Tag Archives: Florida Law 627.707(7)

The Cost of Sinkhole Investigations

My insurance company sent me a letter after I filed my sinkhole claim telling me I may have to pay them $2,500 if they do not find a sinkhole.  Is that true?

Your insurance company is misleading you either because they simply do not understand or they do not want you to pursue your claim.  Either way, shame on them.

As long as there is a “good faith” basis for filing a claim, you cannot be held responsible for the costs associated with your claim.  Understand, there could be liability if the investigation was filed without a sufficient reason to have done so.  The home insurance company bears the burden of proof in showing that property damage did not result from the presence of sinkholes.

To claim or not to claim.

Now, having said that, the standard for whether you could file a claim would mean anything that would be the basis for the claim.  If you found, for example, a crack in a wall, tile, floor, or ceiling, you would have a good faith basis to file your claim.  I once knew an insured who filed a claim without any damage at all, but had filed it because the neighbor had a sinkhole.  In that situation, the Court found a sufficient and good faith basis for what they did.

I can tell you as a sinkhole lawyer, representing both policyholders and insurance companies, no one I have ever met in the business has ever even heard of anyone recovering against a policyholder.  I think the law serves no purpose.  More than anything, I see this used frequently by insurance companies to deter claims, which is not fair.  I suspect this is why no one ever actually recovers from it.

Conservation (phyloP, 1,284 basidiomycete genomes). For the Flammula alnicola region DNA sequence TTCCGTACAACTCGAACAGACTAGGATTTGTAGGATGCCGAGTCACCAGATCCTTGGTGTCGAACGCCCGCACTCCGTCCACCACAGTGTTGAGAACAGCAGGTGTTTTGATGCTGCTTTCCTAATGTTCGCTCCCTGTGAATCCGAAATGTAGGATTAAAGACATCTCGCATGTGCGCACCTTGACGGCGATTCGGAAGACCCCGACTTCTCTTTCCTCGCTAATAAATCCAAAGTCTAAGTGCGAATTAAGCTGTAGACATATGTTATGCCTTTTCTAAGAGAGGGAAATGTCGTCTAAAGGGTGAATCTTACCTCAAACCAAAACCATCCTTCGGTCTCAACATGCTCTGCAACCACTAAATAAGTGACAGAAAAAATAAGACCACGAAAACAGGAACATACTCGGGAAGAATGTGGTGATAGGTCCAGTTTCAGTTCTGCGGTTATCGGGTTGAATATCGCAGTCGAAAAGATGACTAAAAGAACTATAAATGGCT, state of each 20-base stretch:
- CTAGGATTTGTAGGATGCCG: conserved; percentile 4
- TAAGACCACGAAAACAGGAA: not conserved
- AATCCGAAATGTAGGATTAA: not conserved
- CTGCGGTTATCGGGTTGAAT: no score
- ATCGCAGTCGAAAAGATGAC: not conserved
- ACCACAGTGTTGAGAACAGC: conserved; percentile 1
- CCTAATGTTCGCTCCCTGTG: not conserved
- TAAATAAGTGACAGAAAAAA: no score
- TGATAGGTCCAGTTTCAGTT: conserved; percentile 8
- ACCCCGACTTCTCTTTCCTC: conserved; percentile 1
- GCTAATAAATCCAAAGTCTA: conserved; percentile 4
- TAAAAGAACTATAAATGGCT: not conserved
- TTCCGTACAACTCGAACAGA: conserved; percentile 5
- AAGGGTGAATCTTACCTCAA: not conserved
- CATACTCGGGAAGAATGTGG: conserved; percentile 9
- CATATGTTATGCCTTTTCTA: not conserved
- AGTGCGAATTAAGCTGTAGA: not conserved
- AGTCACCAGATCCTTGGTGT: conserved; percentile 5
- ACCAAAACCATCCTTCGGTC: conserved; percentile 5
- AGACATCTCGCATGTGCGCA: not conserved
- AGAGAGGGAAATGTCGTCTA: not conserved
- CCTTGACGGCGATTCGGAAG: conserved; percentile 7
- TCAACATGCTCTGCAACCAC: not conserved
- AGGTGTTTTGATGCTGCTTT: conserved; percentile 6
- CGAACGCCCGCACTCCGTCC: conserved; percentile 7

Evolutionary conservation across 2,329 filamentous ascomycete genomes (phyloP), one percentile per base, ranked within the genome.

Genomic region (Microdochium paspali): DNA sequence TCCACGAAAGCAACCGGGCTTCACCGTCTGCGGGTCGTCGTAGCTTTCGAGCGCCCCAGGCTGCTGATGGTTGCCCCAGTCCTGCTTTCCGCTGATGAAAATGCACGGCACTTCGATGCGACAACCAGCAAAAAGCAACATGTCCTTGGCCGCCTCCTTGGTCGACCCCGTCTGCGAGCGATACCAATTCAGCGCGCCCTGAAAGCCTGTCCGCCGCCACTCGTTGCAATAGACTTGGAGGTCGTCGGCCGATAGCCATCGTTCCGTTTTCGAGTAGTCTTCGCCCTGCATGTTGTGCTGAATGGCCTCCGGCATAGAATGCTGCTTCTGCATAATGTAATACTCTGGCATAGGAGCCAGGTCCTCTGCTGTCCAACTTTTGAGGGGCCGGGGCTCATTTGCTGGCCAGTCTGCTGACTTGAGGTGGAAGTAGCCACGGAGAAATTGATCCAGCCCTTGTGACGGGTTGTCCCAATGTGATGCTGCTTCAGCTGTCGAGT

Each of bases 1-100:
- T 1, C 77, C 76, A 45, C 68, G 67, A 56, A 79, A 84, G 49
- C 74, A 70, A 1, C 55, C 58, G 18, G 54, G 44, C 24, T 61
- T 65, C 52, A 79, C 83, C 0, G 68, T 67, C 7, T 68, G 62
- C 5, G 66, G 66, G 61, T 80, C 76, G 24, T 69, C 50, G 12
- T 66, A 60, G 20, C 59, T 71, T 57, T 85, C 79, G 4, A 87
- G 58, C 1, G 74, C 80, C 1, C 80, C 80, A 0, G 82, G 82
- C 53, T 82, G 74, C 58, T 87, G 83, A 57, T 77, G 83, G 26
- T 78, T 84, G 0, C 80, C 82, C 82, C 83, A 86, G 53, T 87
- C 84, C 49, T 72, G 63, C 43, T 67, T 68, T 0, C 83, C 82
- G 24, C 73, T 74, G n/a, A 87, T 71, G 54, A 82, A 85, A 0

Have a burning question you’d like to ask about sinkholes? Let us know.

Citizens Insurance Sinkhole Investigations

Details on Citizens Property Insurance Corporation and Sinkhole Investigations

Because Citizens Insurance is a state-sponsored entity, the materials associated with their activities are more available than other insurance companies.

Most insurance companies, like State Farm, Allstate, and St. Johns maintain most of their internal claims handling information as confidential and proprietary.  But, because Citizens is a public company, Florida allows us to review much of their internal documents.

Therefore, for the purpose of helping any current and future clients experiencing issues with Citizens Property Insurance claims, I did my research.

Request for information

In reviewing some recent materials on Citizens, I found a request for information, submitted to engineering firms who would be retained by Citizens insurance company to conduct sinkhole investigations when insureds submit claims.

I found it interesting on many fronts. Note, in this blog, we seriously try to present information in a balanced way.  I avoid “evil empire” rants, as I think this provides no assistance to property owners at all.  We leave that for the other websites on sinkholes.

Having said that, I think it would be important for insureds to compare their engineering sinkhole reports with the scope presented in this document.  What it reveals is that Citizens appears to have been asking the engineering firms to conduct investigations with specific requirements in mind.

After reviewing these reports

However, having recently reviewed several Citizens’ reports, I can report that many of them do not include many of these.

For example, all engineering investigations should include a floor elevation survey, and this is specifically included in the Citizens engineering scope.  But, many of the engineering reports produced by Citizens skip this part, and I think this is an error (and from the scope they prepared, it appears they would agree).

Therefore, if you have an insurance claim filed with Citizens Property Insurance, take a look at your own reports, and confirm that everything is as it should. You don’t want to be taken advantage of.